Young people with special needs are often looked at differently. Too often, people see
what they cannot do. As a result, they are offered few opportunities to play in sports or
participate in social activities with normally developing peers. Cheerleading is very popular
among children and teens in the Quad Cities; however, as recently as last summer, our
community offered no opportunities for children with disabilities to participate in cheerleading.
This past July, the Pleasant Valley
Cheerleaders created and developed their own Special Needs Cheerleading Squad, the Spartan
Sparkles. The squad currently consists of eight girls, ages eight to fourteen, with disabilities
ranging from Down Syndrome to Autism.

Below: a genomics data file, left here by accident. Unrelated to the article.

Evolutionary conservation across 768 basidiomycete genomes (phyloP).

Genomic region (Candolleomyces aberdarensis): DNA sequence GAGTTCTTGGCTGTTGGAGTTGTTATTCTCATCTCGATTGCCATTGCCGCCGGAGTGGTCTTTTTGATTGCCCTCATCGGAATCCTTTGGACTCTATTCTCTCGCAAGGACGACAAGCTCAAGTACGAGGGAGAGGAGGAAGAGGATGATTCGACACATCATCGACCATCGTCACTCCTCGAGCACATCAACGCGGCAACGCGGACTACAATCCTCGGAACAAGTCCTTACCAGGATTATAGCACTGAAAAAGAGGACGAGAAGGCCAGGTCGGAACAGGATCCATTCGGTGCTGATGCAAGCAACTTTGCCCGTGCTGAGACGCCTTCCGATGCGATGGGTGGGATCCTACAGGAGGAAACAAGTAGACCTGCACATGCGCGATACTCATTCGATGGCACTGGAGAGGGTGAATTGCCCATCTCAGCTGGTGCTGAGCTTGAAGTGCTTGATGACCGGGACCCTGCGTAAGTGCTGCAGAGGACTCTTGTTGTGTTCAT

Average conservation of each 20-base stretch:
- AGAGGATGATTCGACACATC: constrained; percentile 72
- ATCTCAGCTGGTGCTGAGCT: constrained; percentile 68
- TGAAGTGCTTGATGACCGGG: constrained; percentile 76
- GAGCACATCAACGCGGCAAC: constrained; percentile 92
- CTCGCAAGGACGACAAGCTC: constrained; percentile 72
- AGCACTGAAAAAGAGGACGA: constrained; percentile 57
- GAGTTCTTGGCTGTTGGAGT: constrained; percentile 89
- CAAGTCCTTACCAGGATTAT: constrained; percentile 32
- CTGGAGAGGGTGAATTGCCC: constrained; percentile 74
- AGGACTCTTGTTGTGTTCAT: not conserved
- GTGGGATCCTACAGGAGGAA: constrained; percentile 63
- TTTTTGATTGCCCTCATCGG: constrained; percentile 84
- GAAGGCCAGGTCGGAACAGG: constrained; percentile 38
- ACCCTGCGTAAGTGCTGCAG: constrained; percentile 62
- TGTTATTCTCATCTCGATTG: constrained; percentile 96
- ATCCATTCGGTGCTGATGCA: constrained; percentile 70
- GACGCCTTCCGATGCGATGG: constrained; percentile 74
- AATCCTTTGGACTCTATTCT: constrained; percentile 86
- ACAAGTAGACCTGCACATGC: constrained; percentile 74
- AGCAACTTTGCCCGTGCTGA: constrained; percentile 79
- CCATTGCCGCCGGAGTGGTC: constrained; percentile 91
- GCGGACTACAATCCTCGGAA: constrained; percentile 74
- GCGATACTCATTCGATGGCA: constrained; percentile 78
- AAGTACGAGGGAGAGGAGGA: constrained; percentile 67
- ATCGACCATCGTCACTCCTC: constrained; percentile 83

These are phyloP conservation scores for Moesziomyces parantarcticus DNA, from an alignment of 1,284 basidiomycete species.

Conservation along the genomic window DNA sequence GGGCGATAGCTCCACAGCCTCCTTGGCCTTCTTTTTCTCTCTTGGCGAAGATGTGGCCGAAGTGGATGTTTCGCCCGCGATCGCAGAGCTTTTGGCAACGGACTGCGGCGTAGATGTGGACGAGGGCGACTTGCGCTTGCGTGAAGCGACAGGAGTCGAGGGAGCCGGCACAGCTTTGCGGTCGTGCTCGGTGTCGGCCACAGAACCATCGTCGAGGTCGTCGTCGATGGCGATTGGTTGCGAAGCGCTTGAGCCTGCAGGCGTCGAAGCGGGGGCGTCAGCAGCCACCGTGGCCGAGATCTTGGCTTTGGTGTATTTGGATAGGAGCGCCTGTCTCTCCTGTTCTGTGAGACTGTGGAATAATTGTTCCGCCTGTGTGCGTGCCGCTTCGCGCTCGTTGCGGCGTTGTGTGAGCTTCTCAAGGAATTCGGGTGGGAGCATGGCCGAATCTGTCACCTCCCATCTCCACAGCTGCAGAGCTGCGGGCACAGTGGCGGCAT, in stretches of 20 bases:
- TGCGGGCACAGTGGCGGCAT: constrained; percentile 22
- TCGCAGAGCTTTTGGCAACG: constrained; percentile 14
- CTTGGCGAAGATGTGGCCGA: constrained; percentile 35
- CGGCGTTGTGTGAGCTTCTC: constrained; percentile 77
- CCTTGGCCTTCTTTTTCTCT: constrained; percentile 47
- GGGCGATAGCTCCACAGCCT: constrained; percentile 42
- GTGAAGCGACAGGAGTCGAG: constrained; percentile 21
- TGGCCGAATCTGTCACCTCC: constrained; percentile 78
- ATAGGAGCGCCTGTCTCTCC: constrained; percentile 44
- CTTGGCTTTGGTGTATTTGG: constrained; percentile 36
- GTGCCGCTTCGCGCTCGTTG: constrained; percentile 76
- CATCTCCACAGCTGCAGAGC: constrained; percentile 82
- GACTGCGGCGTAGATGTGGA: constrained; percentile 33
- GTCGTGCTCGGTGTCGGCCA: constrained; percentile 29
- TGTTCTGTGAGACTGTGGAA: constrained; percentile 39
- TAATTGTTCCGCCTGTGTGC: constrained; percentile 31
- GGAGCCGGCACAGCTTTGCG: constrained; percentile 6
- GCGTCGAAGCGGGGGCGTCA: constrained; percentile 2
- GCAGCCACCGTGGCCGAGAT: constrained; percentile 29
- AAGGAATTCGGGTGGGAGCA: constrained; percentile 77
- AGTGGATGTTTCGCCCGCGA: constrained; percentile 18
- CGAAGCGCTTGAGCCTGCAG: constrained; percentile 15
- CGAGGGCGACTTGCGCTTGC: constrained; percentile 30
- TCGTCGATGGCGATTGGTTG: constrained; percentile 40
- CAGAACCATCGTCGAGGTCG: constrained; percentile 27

Cheerleading is wonderful exercise: it requires aerobic stamina, strength, balance,
rhythm, and flexibility. The Special Olympics organization said it best: Children with disabilities
who participate in cheerleading as a Special Olympics sport develop improved physical fitness
and motor skills, greater self confidence and a more positive self image. They grow mentally and
socially through their activities, exhibit boundless courage and enthusiasm, enjoy the rewards of
friendship, and ultimately discover not only new abilities and talents, but “their voice” as well.